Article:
Lab: Introduction to Switching (Free Lab)

Lab: Introduction to Switching

Topology

In this lab, we have two switches and four servers. The two switches are connected to each other.

If you are using the lab files below, the switches will ask you for a password. This password is cisco.

This is the topology that has been used in the video, however for practice, we’ll change the process a little.

Download the lab files here

 

Goal

Before looking at the solution below, try to work through these items on your own:

  1. Using the switches, find the MAC addresses of each server
  2. Find the current aging time
  3. Disable the ageing timer
  4. Configure the static address 0e00.43ac.19bc on interface Gi1/1 of switch 2
  5. Determine the number of remaining entries in the MAC table
  6. Clear the MAC address table

 

Solution

If we were to look at the MAC table, we’d probably find that the servers addresses have aged out.

This is because of the MAC ageing timer. Check what this is with:

Switch-1#show mac address-table aging-time 
Global Aging Time:  300
Vlan    Aging Time
----    ----------

 

We can see that this is 300 seconds, or 5 minutes. That covers Goal #2.

To get our addresses to stay in the table permanently, we can disable the ageing timer completely by setting it to zero.

Switch-1#conf t
Enter configuration commands, one per line. End with CNTL/Z.
Switch-1(config)#mac address-table aging-time 0

 

Of course, you should make the same change on Switch-1. And that’s Goal #3 covered.

Now we can log on to the servers to generate some traffic. If you downloaded the lab files, you will need a username/password, which is cisco/cisco.

Log on to server-1, and use it to ‘ping’ the other three:

cisco@server-1:~$ ping 10.0.0.2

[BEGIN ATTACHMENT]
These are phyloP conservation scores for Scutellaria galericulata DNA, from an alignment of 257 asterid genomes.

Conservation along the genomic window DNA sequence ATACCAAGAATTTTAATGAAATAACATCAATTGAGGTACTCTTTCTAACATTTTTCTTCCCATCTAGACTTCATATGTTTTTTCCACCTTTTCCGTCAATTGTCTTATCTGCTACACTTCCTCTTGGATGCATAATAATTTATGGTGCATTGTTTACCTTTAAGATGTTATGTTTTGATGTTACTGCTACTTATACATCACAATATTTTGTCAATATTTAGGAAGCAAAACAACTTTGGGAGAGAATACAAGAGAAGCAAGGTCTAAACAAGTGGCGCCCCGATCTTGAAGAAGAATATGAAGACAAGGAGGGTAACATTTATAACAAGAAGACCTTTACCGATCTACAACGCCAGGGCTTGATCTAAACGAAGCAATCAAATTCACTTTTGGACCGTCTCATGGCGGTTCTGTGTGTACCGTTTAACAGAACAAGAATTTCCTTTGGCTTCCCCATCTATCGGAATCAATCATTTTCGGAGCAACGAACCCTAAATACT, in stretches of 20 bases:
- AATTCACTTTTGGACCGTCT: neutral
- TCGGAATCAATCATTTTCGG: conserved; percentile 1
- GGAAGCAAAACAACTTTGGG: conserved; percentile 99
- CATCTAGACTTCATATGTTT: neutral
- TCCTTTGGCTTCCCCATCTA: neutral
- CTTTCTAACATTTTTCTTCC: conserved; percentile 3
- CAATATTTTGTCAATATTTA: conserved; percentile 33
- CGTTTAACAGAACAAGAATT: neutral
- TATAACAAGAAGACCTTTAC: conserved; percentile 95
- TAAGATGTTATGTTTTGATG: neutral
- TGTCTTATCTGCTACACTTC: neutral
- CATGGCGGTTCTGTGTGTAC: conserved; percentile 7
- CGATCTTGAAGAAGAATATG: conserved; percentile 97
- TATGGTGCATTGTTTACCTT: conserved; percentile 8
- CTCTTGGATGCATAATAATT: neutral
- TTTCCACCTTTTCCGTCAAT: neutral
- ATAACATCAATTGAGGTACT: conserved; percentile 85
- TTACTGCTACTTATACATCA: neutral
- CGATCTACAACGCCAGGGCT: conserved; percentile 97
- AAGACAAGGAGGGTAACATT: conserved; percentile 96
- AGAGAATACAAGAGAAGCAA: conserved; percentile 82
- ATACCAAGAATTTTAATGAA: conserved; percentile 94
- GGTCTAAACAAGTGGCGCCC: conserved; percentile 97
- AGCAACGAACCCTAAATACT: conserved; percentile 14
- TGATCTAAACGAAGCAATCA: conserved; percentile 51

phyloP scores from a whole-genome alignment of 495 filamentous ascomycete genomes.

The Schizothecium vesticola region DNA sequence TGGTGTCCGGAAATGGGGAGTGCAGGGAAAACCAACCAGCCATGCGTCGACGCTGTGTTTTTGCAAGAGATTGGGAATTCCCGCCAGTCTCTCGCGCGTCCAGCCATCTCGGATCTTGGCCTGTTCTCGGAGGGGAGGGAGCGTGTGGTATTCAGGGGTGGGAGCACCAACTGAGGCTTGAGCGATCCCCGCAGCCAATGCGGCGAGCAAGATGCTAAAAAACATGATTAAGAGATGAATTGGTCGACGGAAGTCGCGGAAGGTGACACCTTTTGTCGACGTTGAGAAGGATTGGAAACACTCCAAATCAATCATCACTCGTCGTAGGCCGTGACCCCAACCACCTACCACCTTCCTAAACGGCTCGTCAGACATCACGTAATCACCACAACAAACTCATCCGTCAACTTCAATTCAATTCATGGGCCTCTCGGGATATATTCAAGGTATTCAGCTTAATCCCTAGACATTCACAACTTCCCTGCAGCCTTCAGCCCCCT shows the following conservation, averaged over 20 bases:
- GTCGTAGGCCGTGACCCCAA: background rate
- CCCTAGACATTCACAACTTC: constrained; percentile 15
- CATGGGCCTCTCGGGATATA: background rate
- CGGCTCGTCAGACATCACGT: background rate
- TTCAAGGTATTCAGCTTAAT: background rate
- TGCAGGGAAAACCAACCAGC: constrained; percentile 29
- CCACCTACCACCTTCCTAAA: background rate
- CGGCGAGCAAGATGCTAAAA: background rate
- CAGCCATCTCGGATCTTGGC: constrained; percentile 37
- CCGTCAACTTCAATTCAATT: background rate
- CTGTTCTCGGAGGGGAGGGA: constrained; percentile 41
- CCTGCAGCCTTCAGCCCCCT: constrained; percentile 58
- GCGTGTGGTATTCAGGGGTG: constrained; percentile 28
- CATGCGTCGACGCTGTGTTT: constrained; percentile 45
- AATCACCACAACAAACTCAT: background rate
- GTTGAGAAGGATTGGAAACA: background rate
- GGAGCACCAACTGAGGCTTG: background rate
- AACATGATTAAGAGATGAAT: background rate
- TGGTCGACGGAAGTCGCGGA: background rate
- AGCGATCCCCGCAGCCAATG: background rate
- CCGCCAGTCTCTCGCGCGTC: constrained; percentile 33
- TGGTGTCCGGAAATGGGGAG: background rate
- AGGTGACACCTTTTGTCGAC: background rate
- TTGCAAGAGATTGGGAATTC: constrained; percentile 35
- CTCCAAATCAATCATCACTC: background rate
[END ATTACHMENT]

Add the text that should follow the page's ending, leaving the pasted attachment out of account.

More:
PING 10.0.0.2 (10.0.0.2) 56(84) bytes of data.
64 bytes from 10.0.0.2: icmp_seq=1 ttl=64 time=8.27 ms
64 bytes from 10.0.0.2: icmp_seq=2 ttl=64 time=5.23 ms
^C
--- 10.0.0.2 ping statistics ---
2 packets transmitted, 2 received, 0% packet loss, time 1001ms
rtt min/avg/max/mdev = 5.232/6.755/8.279/1.525 ms

cisco@server-1:~$ ping 10.0.0.3
PING 10.0.0.3 (10.0.0.3) 56(84) bytes of data.
64 bytes from 10.0.0.3: icmp_seq=1 ttl=64 time=16.7 ms
64 bytes from 10.0.0.3: icmp_seq=2 ttl=64 time=6.43 ms
^C
--- 10.0.0.3 ping statistics ---
2 packets transmitted, 2 received, 0% packet loss, time 1001ms
rtt min/avg/max/mdev = 6.439/11.584/16.730/5.146 ms

cisco@server-1:~$ ping 10.0.0.4
PING 10.0.0.4 (10.0.0.4) 56(84) bytes of data.
64 bytes from 10.0.0.4: icmp_seq=1 ttl=64 time=12.0 ms
^C
--- 10.0.0.4 ping statistics ---
1 packets transmitted, 1 received, 0% packet loss, time 0ms
rtt min/avg/max/mdev = 12.005/12.005/12.005/0.000 ms

 

That generates some traffic, which causes the switches to learn the MAC addresses again:

Switch-1#show mac address-table 
          Mac Address Table
-------------------------------------------

Vlan    Mac Address       Type        Ports
----    -----------       --------    -----
   1    fa16.3e17.5864    DYNAMIC     Gi1/1
   2    fa16.3e66.ee4d    DYNAMIC     Gi1/1
   2    fa16.3e70.688c    DYNAMIC     Gi1/1
   2    fa16.3e9f.762a    DYNAMIC     Gi0/1
   2    fa16.3eb4.c47f    DYNAMIC     Gi0/2
Total Mac Addresses for this criterion: 5

 

We now know the MAC addresses for Server-1 and Server-2. Your results may look different to mine, depending on how your lab generated the server addresses.

We know 3 and 4 too, but we can’t tell which is which. To find this out, repeat the command above on Switch-2.

And that’s Goal #1 completed!

 

Goal #4 is fairly simple. Enter configuration mode, and configure a manual entry. If you want to remove it, just add a no to the beginning of the command.

Switch-2#conf t
Enter configuration commands, one per line.  End with CNTL/Z.
Switch-2(config)#mac address-table static 0e00.43ac.19bc vlan 1 interface gi1/1  

 

We can see the number of MAC entries available (Goal #5) like this:

Switch-2#show mac address-table count 

Mac Entries for Vlan 1:
---------------------------
Dynamic Address Count  : 1
Static  Address Count  : 1
Total Mac Addresses    : 2

Mac Entries for Vlan 1006:
---------------------------
Dynamic Address Count  : 0
Static  Address Count  : 0
Total Mac Addresses    : 0

Mac Entries for Vlan 2:
---------------------------
Dynamic Address Count  : 4
Static  Address Count  : 0
Total Mac Addresses    : 4

Total Mac Address Space Available: 70152664

 

That’s quite a lot of entries left! Real switches may not have so many entries available.

And finally, we can clear out the dynamically learned MAC entries

Switch-1#clear mac address-table dynamic

 

Next Steps

That’s the end of the lab! If you got stuck on something, you can leave a comment below.

Next we’ll be looking at VLANs!

 

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